It's not uncommon for parents of bipolar children to have a mental illness themselves. Athena's mom, Mary, also has bipolar disorder, which she says helps her understand Athena. But, it doesn't necessarily help her raise Athena.

"If our moods are opposite, then we'll fight," explains Mary. "If we're both in the wrong mood at the same time we can clash there, too. If we're both in a mania, and we've got energy and someplace to go, something to do, then we get along fabulous. It's a fantastic day."

Athena navigates through her kitchen.
photo by Steve Schapiro

In their trailer, piles of papers, empty soda bottles, pizza boxes, and clothing take up almost every inch of floor space. Dirty dishes and loose cereal are scattered through the rooms.

"I've been trying to find my summer clothes," says Mary, "so I have the boxes all sitting underneath other boxes here - Athena's toys."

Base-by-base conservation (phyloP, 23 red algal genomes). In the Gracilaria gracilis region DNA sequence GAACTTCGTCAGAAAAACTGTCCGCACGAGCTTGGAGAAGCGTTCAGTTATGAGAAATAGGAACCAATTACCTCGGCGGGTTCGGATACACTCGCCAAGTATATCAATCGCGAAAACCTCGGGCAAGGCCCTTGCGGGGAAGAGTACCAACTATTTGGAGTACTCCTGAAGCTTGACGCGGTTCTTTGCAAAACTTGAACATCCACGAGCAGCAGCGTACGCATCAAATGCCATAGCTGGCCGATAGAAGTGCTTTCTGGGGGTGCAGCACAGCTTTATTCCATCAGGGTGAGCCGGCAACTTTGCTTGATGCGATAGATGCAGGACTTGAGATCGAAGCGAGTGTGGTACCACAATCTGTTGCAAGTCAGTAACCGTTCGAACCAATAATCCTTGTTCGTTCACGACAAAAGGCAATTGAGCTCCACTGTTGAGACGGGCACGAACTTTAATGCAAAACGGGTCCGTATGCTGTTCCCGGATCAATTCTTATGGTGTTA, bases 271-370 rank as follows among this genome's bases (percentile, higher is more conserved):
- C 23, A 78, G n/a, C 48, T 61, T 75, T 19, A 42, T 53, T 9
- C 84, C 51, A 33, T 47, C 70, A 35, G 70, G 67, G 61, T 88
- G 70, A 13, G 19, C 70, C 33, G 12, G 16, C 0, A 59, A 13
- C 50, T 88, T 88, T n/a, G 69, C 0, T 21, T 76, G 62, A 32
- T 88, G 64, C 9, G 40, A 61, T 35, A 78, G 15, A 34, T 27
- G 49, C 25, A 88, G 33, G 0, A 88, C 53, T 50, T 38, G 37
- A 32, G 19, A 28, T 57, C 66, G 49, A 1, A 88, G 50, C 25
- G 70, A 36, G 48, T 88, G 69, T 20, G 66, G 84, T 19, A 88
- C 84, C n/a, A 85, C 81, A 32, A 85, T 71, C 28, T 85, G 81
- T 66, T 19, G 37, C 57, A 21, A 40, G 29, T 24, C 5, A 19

There is cereal on the floor.

"Yeah, it looks like the box got kicked off the end of the bed, or knocked off by one of the cats. One or the other," explains Mary.

Amid this clutter, they have a snake, a hamster, two parakeets, and four cats. These days, Athena plays more with her pets than with other kids. Her mood swings have turned her into a social outcast.

"She was invited to a birthday party by a friend," says Mary. "This girl then invited some other kids from the class. Those kids said they wouldn't go if Athena went, so she uninvited Athena."

Athena has one friend who's stuck by her: Sarah Guernelli. She's visiting this afternoon, and plops down on Athena's bed.

"Oh my god, Athena, I hate this song," says Sarah.